(This article belongs to the Special Issue Preparation, Characterization and Modelling of Advanced Membranes)
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Open AccessArticle
Combination of the Experimental and Theoretical Approaches for the Estimation of the C1–C4 Alkane Permeability Parameters in Poly (4-Methyl-2-Pentyne) and Poly (4-Methyl-1-Pentene)
Appl. Sci. 2020, 10(5), 1735; https://doi.org/10.3390/app10051735 - 03 Mar 2020
Abstract
Poly (4-methyl-2-pentyne) (PMPentyne) and poly (4-methyl-1-pentene) (PMPentene) as membrane gas-separating media were studied with a combination of experimental and theoretical approaches. Experimental approaches included the permeability measurements for C1–C4 alkanes in linear heating mode (for PMPentyne) and under isothermal conditions [...] Read more.
Poly (4-methyl-2-pentyne) (PMPentyne) and poly (4-methyl-1-pentene) (PMPentene) as membrane gas-separating media were studied with a combination of experimental and theoretical approaches. Experimental approaches included the permeability measurements for C1–C4 alkanes in linear heating mode (for PMPentyne) and under isothermal conditions (for PMPentene), and diffusivity evaluation by a differential method for PMPentene. Theoretical approaches included the ‘hard-spheres’ theory for calculation of gas solubility in PMPentyne and gas transport theory for two-phase systems for the estimation of the amorphous and crystalline phases contribution in PMPentene. Correlation analysis was used for any type of gas transfer parameter calculation where experimental data were lacking. These combinations of methods allowed obtaining the whole set of parameters for any gas–polymer pairing and explained the butane-selective properties revealed in PMPentyne (C1 < C2 < C3 < C4) and methane-selective properties of PMPentene (C1 > C2 > C3 > C4). Full article
(This article belongs to the Special Issue Preparation, Characterization and Modelling of Advanced Membranes)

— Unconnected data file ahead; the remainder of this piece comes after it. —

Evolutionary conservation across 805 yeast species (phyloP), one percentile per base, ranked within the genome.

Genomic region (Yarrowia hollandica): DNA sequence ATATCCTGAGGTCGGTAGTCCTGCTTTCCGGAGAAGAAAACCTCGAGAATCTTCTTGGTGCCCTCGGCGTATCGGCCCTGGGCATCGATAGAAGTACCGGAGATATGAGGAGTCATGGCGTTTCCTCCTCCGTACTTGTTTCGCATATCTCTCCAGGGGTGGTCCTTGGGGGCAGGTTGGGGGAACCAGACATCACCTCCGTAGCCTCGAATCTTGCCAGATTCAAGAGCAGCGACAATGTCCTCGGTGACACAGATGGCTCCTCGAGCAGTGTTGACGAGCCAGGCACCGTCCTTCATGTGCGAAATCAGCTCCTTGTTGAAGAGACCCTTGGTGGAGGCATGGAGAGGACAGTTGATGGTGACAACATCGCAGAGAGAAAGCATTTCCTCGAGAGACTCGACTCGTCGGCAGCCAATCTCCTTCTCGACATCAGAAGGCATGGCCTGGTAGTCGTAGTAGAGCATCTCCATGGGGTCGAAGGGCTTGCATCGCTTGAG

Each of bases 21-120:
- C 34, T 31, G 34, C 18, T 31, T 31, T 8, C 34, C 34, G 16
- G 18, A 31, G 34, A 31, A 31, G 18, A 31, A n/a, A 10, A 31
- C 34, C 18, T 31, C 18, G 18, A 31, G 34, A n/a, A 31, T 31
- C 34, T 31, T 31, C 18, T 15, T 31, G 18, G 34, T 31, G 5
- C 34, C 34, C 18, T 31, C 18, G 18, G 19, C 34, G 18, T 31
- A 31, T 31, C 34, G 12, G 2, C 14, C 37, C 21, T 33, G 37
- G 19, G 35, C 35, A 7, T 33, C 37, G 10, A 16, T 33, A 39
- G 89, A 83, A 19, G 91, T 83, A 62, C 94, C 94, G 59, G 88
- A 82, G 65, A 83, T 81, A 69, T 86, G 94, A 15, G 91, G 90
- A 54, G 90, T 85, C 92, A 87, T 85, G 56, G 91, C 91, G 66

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Open AccessArticle
Glassy PEEK-WC vs. Rubbery Pebax®1657 Polymers: Effect on the Gas Transport in CuNi-MOF Based Mixed Matrix Membranes
Appl. Sci. 2020, 10(4), 1310; https://doi.org/10.3390/app10041310 - 14 Feb 2020
Cited by 1
Abstract
Mixed matrix membranes (MMMs) are seen as promising candidates to overcome the fundamental limit of polymeric membranes, known as the so-called Robeson upper bound, which defines the best compromise between permeability and selectivity of neat polymeric membranes. To overcome this limit, the permeability [...] Read more.
Mixed matrix membranes (MMMs) are seen as promising candidates to overcome the fundamental limit of polymeric membranes, known as the so-called Robeson upper bound, which defines the best compromise between permeability and selectivity of neat polymeric membranes. To overcome this limit, the permeability of the filler particles in the MMM must be carefully matched with that of the polymer matrix. The present work shows that it is not sufficient to match only the permeability of the polymer and the dispersed phase, but that one should consider also the individual contributions of the diffusivity and the solubility of the gas in both components. Here we compare the gas transport performance of two different MMMs, containing the metal–organic framework CuNi-MOF in the rubbery Pebax®1657 and in the glassy poly(ether-ether-ketone) with cardo moiety, PEEK-WC. The chemical and structural properties of MMMs were investigated by means of FT-IR spectroscopy, scanning electron microscopy and EDX analysis. The influence of MOF on the mechanical and thermal properties of both polymers was investigated by tensile tests and differential scanning calorimetry, respectively. The MOF loading in Pebax®1657 increased the ideal H2/N2 selectivity from 6 to 8 thanks to an increased H2 permeability. In general, the MOF had little effect on the Pebax®165 membranes because an increase in gas solubility was neutralized by an equivalent decrease in effective diffusivity. Instead, the addition of MOF to PEEK-WC increases the ideal CO2/CH4 selectivity from 30 to ~48 thanks to an increased CO2 permeability (from 6 to 48 Barrer). The increase in CO2 permeability and CO2/CH4 selectivity is maintained under mixed gas conditions. Full article